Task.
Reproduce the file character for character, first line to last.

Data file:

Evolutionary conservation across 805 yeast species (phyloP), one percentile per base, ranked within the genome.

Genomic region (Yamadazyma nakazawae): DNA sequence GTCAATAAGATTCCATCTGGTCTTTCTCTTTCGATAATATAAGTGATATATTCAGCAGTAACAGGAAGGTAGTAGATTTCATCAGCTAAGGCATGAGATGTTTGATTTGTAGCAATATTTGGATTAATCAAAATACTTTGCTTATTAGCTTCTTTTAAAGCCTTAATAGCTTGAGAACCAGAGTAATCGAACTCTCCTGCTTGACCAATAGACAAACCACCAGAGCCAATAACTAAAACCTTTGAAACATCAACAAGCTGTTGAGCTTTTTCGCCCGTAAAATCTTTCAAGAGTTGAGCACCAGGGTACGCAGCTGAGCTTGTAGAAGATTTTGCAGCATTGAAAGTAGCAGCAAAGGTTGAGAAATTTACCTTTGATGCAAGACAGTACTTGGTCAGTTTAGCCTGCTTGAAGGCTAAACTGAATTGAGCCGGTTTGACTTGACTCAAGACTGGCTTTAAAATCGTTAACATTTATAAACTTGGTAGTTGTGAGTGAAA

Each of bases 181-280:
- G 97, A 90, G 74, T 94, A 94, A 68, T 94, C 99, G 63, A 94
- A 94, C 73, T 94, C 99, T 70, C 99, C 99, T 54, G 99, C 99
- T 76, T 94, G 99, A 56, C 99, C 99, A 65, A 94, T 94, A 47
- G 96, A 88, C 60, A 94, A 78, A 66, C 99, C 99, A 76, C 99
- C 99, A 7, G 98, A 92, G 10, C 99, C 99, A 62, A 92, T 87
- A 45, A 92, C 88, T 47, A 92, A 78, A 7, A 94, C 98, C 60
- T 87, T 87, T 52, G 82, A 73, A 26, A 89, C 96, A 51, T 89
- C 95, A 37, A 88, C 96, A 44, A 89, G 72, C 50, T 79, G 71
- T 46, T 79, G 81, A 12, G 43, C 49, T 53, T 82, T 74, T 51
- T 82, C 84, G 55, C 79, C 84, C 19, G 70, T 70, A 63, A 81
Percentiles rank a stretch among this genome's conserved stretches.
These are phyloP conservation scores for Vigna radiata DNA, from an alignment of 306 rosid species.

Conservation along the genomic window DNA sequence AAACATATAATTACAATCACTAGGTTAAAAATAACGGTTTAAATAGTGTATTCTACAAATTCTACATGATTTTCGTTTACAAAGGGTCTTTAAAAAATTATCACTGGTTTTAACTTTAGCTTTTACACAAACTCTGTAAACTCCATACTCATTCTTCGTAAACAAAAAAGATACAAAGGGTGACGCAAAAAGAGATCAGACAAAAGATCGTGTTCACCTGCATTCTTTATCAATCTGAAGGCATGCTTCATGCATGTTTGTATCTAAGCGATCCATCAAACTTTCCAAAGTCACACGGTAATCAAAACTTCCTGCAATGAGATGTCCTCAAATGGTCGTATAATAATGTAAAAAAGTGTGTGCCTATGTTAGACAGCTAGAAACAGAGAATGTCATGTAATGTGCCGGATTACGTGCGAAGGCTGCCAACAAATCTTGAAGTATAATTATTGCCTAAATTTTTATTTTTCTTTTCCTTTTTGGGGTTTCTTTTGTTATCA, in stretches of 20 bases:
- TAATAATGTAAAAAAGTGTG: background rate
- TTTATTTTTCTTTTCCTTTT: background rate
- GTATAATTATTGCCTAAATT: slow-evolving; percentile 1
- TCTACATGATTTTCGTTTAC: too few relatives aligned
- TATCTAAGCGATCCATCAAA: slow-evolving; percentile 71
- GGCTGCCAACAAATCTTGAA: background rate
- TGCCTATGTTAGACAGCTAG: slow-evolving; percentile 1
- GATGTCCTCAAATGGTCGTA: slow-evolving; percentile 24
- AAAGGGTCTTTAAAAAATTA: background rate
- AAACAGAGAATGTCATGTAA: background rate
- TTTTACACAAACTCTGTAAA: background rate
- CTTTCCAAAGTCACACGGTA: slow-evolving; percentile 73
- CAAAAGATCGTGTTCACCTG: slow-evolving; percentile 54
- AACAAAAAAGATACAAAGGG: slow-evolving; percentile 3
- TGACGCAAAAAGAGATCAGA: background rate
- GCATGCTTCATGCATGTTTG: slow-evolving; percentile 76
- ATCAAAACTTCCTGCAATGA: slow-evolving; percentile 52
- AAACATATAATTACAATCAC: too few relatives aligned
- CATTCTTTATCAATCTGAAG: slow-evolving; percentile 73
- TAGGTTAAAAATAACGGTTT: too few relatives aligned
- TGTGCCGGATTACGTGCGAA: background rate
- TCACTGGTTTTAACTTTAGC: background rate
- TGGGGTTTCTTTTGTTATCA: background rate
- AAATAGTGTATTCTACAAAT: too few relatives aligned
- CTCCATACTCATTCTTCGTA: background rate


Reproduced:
Evolutionary conservation across 805 yeast species (phyloP), one percentile per base, ranked within the genome.

Genomic region (Yamadazyma nakazawae): DNA sequence GTCAATAAGATTCCATCTGGTCTTTCTCTTTCGATAATATAAGTGATATATTCAGCAGTAACAGGAAGGTAGTAGATTTCATCAGCTAAGGCATGAGATGTTTGATTTGTAGCAATATTTGGATTAATCAAAATACTTTGCTTATTAGCTTCTTTTAAAGCCTTAATAGCTTGAGAACCAGAGTAATCGAACTCTCCTGCTTGACCAATAGACAAACCACCAGAGCCAATAACTAAAACCTTTGAAACATCAACAAGCTGTTGAGCTTTTTCGCCCGTAAAATCTTTCAAGAGTTGAGCACCAGGGTACGCAGCTGAGCTTGTAGAAGATTTTGCAGCATTGAAAGTAGCAGCAAAGGTTGAGAAATTTACCTTTGATGCAAGACAGTACTTGGTCAGTTTAGCCTGCTTGAAGGCTAAACTGAATTGAGCCGGTTTGACTTGACTCAAGACTGGCTTTAAAATCGTTAACATTTATAAACTTGGTAGTTGTGAGTGAAA

Each of bases 181-280:
- G 97, A 90, G 74, T 94, A 94, A 68, T 94, C 99, G 63, A 94
- A 94, C 73, T 94, C 99, T 70, C 99, C 99, T 54, G 99, C 99
- T 76, T 94, G 99, A 56, C 99, C 99, A 65, A 94, T 94, A 47
- G 96, A 88, C 60, A 94, A 78, A 66, C 99, C 99, A 76, C 99
- C 99, A 7, G 98, A 92, G 10, C 99, C 99, A 62, A 92, T 87
- A 45, A 92, C 88, T 47, A 92, A 78, A 7, A 94, C 98, C 60
- T 87, T 87, T 52, G 82, A 73, A 26, A 89, C 96, A 51, T 89
- C 95, A 37, A 88, C 96, A 44, A 89, G 72, C 50, T 79, G 71
- T 46, T 79, G 81, A 12, G 43, C 49, T 53, T 82, T 74, T 51
- T 82, C 84, G 55, C 79, C 84, C 19, G 70, T 70, A 63, A 81
Percentiles rank a stretch among this genome's conserved stretches.
These are phyloP conservation scores for Vigna radiata DNA, from an alignment of 306 rosid species.

Conservation along the genomic window DNA sequence AAACATATAATTACAATCACTAGGTTAAAAATAACGGTTTAAATAGTGTATTCTACAAATTCTACATGATTTTCGTTTACAAAGGGTCTTTAAAAAATTATCACTGGTTTTAACTTTAGCTTTTACACAAACTCTGTAAACTCCATACTCATTCTTCGTAAACAAAAAAGATACAAAGGGTGACGCAAAAAGAGATCAGACAAAAGATCGTGTTCACCTGCATTCTTTATCAATCTGAAGGCATGCTTCATGCATGTTTGTATCTAAGCGATCCATCAAACTTTCCAAAGTCACACGGTAATCAAAACTTCCTGCAATGAGATGTCCTCAAATGGTCGTATAATAATGTAAAAAAGTGTGTGCCTATGTTAGACAGCTAGAAACAGAGAATGTCATGTAATGTGCCGGATTACGTGCGAAGGCTGCCAACAAATCTTGAAGTATAATTATTGCCTAAATTTTTATTTTTCTTTTCCTTTTTGGGGTTTCTTTTGTTATCA, in stretches of 20 bases:
- TAATAATGTAAAAAAGTGTG: background rate
- TTTATTTTTCTTTTCCTTTT: background rate
- GTATAATTATTGCCTAAATT: slow-evolving; percentile 1
- TCTACATGATTTTCGTTTAC: too few relatives aligned
- TATCTAAGCGATCCATCAAA: slow-evolving; percentile 71
- GGCTGCCAACAAATCTTGAA: background rate
- TGCCTATGTTAGACAGCTAG: slow-evolving; percentile 1
- GATGTCCTCAAATGGTCGTA: slow-evolving; percentile 24
- AAAGGGTCTTTAAAAAATTA: background rate
- AAACAGAGAATGTCATGTAA: background rate
- TTTTACACAAACTCTGTAAA: background rate
- CTTTCCAAAGTCACACGGTA: slow-evolving; percentile 73
- CAAAAGATCGTGTTCACCTG: slow-evolving; percentile 54
- AACAAAAAAGATACAAAGGG: slow-evolving; percentile 3
- TGACGCAAAAAGAGATCAGA: background rate
- GCATGCTTCATGCATGTTTG: slow-evolving; percentile 76
- ATCAAAACTTCCTGCAATGA: slow-evolving; percentile 52
- AAACATATAATTACAATCAC: too few relatives aligned
- CATTCTTTATCAATCTGAAG: slow-evolving; percentile 73
- TAGGTTAAAAATAACGGTTT: too few relatives aligned
- TGTGCCGGATTACGTGCGAA: background rate
- TCACTGGTTTTAACTTTAGC: background rate
- TGGGGTTTCTTTTGTTATCA: background rate
- AAATAGTGTATTCTACAAAT: too few relatives aligned
- CTCCATACTCATTCTTCGTA: background rate